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Homework Help: Ricatti Equation

  1. Mar 2, 2005 #1
    Having problem with this PLEASE HELP ME!

    Consider the following Riccatti equation:

    dy/dx= -y+ a(x)y + b(x) (Eq. 2)

    Here a(x) and b(x) are arbitrary functions.

    1. Set y(x)= u'(x)/ u(x) where u(x) is a function to be determined. Use (Eq. 2) to show that u(x) satisfies a linear differential equation of second order.

    2. Set a=0 and b=1. Solve (Eq. 2) by separating variables using y(0)=0 as the initial condition.

    3. Find the function u(x) corresponding to the case a=0, b=1 and y(0)=0. When solving the second order equation for u(x) assume that u'(0)= y(0) and u(0)= 1. Compare the solution of (Eq. 2) from Part 2 with u'(x)/u(x).

    4. Eplain why it is nice to replace a non-linear first order differential equation with a linear second order one.
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  2. jcsd
  3. Mar 2, 2005 #2


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    It looks very simple.I think you meant to write:
    [tex]\frac{dy}{dx}=-y^{2}+a(x)y+b(x) [/tex] (2)...

    How about posting some of your work??

  4. Mar 2, 2005 #3
    I guess it could also have been:

    [tex]\frac{dy}{dx}=-y+a(x)y^{2}+b(x) [/tex]

    but given the requirements of part 2, I think you are right, it should be:

    [tex]\frac{dy}{dx}=-y^{2}+a(x)y+b(x) [/tex]

    Yoyo - the problem you have been given is very explicit about what is required. If you show a little of what you have done and where you are having difficulty it will be easier to help.

  5. Mar 2, 2005 #4


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    Please, first thing first: The Riccati equation has [itex] y^2 [/itex] as Daniel pointed out.

    Thus, let's assume then that yoyo made a typo and go with:


    Yoyo, can you report the answer to the first question, i.e., substitute [itex]y=\frac{u^{'}}{u}[/itex] in the equation above and some things cancel out, divide by u to clean up a bit, and then end up with a second-order ODE?

    If this thing dies out and nobody responds for a few days, I'm gonna' follow-up with a full report and I don't care if nobody reads it either. Whatever. You know if you jump out of a plane, you have to write a Riccati equation on you sleeve else you won't know how to fall right.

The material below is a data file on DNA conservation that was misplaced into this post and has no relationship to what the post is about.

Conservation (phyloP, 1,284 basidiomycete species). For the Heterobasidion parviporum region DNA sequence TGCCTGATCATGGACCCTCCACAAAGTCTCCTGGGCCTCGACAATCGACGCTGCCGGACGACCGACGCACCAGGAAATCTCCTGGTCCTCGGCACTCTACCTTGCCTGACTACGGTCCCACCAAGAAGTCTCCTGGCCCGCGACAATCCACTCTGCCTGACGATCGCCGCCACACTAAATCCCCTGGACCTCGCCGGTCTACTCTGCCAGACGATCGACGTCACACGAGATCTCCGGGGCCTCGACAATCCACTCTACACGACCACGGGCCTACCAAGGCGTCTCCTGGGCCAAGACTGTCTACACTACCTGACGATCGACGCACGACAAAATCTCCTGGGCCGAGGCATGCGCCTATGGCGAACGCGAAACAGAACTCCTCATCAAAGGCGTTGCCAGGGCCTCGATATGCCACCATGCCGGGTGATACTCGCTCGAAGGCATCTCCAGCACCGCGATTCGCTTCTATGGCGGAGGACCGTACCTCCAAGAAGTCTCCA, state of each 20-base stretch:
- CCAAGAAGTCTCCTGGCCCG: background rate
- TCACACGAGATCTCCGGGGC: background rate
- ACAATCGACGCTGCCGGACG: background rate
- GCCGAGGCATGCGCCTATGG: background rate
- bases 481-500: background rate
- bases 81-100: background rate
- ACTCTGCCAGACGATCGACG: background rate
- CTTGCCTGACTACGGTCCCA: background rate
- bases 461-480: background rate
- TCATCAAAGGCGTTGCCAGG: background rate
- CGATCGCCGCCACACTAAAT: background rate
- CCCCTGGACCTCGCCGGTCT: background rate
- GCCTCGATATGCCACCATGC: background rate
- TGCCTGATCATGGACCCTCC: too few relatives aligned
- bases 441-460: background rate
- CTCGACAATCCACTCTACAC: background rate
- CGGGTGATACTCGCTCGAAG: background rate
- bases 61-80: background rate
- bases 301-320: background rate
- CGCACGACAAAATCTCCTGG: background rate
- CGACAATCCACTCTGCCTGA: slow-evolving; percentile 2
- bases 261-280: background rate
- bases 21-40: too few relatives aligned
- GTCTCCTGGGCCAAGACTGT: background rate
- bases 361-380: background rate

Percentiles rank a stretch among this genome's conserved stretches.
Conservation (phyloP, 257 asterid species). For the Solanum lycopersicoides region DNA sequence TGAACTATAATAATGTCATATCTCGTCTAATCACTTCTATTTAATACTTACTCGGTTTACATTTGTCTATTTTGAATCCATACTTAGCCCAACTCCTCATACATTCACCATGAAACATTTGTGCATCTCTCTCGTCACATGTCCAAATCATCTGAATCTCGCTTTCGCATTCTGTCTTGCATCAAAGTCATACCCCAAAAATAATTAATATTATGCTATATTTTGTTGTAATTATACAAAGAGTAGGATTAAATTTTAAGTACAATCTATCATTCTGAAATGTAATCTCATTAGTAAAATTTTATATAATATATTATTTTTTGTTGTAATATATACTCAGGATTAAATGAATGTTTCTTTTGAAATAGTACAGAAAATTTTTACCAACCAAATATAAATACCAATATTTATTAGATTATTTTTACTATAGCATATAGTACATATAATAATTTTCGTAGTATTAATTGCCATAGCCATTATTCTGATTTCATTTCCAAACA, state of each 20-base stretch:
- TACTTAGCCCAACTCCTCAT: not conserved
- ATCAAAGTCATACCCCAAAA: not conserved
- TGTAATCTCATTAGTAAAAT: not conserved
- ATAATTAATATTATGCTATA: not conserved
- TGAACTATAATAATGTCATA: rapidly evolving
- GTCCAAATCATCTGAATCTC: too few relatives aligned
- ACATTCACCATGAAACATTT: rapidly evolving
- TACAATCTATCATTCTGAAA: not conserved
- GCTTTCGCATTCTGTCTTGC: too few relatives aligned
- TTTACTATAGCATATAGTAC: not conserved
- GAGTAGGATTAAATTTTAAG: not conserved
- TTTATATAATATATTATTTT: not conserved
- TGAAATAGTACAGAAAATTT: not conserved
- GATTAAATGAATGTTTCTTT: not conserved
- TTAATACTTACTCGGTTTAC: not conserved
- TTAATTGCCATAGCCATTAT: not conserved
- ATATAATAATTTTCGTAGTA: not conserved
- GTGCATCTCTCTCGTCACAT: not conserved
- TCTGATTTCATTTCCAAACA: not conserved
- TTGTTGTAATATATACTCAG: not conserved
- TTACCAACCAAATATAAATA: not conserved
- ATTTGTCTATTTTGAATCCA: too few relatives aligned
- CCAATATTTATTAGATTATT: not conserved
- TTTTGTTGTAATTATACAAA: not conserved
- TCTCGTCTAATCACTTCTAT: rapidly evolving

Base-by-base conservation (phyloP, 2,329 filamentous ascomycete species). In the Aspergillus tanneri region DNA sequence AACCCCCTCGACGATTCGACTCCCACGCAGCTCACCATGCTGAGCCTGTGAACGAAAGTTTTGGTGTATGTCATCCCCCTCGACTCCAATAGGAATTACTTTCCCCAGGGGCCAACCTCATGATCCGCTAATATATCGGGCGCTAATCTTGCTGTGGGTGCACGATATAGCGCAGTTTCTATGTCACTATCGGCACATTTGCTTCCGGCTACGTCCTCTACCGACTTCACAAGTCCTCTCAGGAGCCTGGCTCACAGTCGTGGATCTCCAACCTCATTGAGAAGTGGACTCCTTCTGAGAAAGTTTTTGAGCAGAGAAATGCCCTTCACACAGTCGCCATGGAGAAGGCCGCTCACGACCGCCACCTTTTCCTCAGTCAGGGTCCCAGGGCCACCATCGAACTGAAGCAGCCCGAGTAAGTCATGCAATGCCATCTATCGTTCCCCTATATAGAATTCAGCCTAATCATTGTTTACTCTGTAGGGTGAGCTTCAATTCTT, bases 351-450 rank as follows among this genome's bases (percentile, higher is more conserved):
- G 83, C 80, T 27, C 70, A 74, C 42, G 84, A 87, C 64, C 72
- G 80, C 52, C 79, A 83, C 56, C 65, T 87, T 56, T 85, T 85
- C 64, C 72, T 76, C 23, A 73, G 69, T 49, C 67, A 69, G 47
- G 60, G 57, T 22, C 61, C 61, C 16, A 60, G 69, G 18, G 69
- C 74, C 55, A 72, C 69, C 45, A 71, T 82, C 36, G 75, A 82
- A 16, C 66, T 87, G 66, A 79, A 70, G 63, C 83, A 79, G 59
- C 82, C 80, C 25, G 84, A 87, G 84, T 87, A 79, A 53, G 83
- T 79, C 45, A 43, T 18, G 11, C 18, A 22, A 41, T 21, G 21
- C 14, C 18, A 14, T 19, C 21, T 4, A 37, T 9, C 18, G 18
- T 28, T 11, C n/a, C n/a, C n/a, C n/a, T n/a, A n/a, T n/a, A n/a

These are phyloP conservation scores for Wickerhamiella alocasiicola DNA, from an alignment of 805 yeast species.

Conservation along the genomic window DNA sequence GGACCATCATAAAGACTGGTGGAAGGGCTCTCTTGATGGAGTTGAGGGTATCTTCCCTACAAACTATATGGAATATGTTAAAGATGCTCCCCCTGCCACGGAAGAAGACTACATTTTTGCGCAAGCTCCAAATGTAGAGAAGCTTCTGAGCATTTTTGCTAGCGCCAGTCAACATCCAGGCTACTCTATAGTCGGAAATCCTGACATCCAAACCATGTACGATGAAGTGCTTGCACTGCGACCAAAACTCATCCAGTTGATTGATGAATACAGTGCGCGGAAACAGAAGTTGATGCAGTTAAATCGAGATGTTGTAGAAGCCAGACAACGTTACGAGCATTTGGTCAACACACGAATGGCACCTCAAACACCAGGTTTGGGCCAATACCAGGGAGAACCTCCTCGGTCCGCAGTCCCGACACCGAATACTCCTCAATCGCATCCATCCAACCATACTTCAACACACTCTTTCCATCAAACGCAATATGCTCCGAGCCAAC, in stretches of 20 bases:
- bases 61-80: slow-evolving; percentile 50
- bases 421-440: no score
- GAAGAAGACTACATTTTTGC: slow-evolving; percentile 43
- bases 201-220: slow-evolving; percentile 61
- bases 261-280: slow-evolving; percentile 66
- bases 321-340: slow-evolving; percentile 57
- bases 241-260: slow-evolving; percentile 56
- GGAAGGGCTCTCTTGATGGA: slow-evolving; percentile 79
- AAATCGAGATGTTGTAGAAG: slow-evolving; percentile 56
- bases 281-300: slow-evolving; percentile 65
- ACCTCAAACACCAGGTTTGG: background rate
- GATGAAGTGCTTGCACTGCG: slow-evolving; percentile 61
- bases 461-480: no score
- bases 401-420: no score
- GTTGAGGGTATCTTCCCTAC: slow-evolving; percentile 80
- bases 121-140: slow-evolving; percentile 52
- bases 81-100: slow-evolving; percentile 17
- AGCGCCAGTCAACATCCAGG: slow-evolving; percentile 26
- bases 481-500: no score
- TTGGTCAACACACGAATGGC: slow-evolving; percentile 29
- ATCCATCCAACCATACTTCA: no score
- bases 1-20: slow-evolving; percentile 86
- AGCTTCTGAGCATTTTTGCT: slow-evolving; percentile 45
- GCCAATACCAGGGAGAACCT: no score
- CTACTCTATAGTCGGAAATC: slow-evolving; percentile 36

6. Mar 6, 2005 #5


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    A summary



    Letting [itex]y=\frac{u^{'}}{u}[/itex] and substituting this into the ODE, we get the converted version in terms of u(x):

    [tex]u^{''}-au^{'}-bu=0 [/tex]

    Letting a=0 and b=1 we can avoid converting to u(x) and separate variables:


    Separating variables gives:


    Factoring via partial-fraction decomposition, we get:


    Integrate indefinitely, convert from logarithms to exponents, and keep up with the constant of integration, K, produces:


    Substituting the initial conditions y(0), we find K=1 or you could have just performed a definite integration above, (you know, from y to [itex]y_0[/itex]), so that:


    Starting with the equation for u(x), we have:




    Now, the initial conditions for u(x) are:

    u(0)=1 and u'(0)=0. Substituting these, we get:


    Since [itex]y(x)=\frac{u^{'}(x)}{u(x)}[/itex], upon differentiating this expression, we get for y:


    Multiplying top and bottom by [itex]e^x[/itex] yields:


    which is the same answer as above.

    A plot is attached. Notice that as x increases without bound, y approaches a limiting factor. Remember I stated that the Riccati equation is used to describe jumping from a plane? Note in free-fall, you reach a "terminal velocity". Isn't someone here working on that problem?

    Attached Files:

    Last edited: Mar 6, 2005
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